SNB Steps Up Interventions and Cuts Banks Slack on Negative Rate
The Swiss National Bank is stepping up currency interventions to stem the franc’s advance, choosing that measure over an interest-rate cut to combat the economic fallout from the coronavirus outbreak.
It said the virus poses “exceptionally large challenges” and that the currency is “even more highly valued.” That change to its wording on the franc is a warning to markets that it will more aggressively push back against unwarranted appreciation.
It kept its deposit rate at -0.75% and said its exceptionally loose policy is now even more necessary. Although the Swiss financial system has “sufficient liquidity,” the SNB nevertheless reduced the negative interest rate burden for banks.
As of April 1, the exemption threshold factor will be increased to 30 from 25.
The franc weakened slightly after the SNB’s announcement, but then reversed and stood at 1.05502 per euro by 10:26 a.m. in Zurich. It’s strengthened almost 3% this year.
Investors had speculated that SNB policy makers would avoid cutting interest rates, given that they’re already at a record low. The European Central Bank also refrained from lowering rates last week, though it surprised markets with a 750 billion euro bond buying program late on Wednesday. SNB President Thomas Jordan told reporters on a conference call that fiscal policy was central to combat the crisis.
The SNB isn’t only battling a weaker economic backdrop, but also a currency that’s strengthened to a five-year high.
That’s creating an additional deflationary risk amid a hit to the economy from shutdowns to try to control the spread of the virus.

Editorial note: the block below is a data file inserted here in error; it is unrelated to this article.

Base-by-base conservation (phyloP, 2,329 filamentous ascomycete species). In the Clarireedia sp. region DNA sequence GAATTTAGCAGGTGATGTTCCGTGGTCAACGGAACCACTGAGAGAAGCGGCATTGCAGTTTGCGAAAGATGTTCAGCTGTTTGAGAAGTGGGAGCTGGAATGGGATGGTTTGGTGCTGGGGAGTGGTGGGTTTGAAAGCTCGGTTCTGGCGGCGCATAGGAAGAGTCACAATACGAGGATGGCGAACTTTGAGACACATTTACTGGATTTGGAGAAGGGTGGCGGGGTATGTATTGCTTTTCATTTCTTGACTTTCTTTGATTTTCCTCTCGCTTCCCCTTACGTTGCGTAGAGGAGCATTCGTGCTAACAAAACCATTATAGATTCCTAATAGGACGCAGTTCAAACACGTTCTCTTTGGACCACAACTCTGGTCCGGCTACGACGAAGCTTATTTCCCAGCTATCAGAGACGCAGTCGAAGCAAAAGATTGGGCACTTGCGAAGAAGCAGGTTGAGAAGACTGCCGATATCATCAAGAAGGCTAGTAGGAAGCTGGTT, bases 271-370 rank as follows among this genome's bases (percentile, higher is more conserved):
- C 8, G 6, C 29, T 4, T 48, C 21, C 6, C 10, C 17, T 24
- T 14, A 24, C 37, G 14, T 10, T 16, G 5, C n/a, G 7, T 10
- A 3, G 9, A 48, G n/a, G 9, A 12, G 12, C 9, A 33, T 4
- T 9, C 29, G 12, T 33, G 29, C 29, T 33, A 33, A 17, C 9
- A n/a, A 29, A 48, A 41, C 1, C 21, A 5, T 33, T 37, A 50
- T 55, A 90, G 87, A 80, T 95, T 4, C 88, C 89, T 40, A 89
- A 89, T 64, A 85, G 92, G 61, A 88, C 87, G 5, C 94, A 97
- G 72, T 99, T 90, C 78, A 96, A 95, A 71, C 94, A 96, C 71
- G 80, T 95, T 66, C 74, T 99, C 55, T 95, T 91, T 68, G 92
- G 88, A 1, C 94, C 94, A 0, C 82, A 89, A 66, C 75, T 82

President Thomas Jordan and fellow policy makers have been trying to stem the currency’s moves with interventions. The central bank spent more than 13 billion francs on that last year, and data suggest it’s been active again recently.
With business and air travel disrupted, companies shuttered and entire countries in lockdown, the global economy could be heading for a recession. The SNB sees the Swiss economy shrinking this year, having previously forecast growth of as much as 2%.
Central banks around the world have unleashed stimulus in response to the virus outbreak, and governments are pledging to spend billions to help their economies through the upheaval.
The SNB, infamous for roiling global markets in 2015 with a surprise policy switch, is one of the few central banks not to make an emergency announcement this year. It is however, taking part in operations to make sure dollar funding is easily available to banks, a program aimed at easing funding stress from the pandemic.
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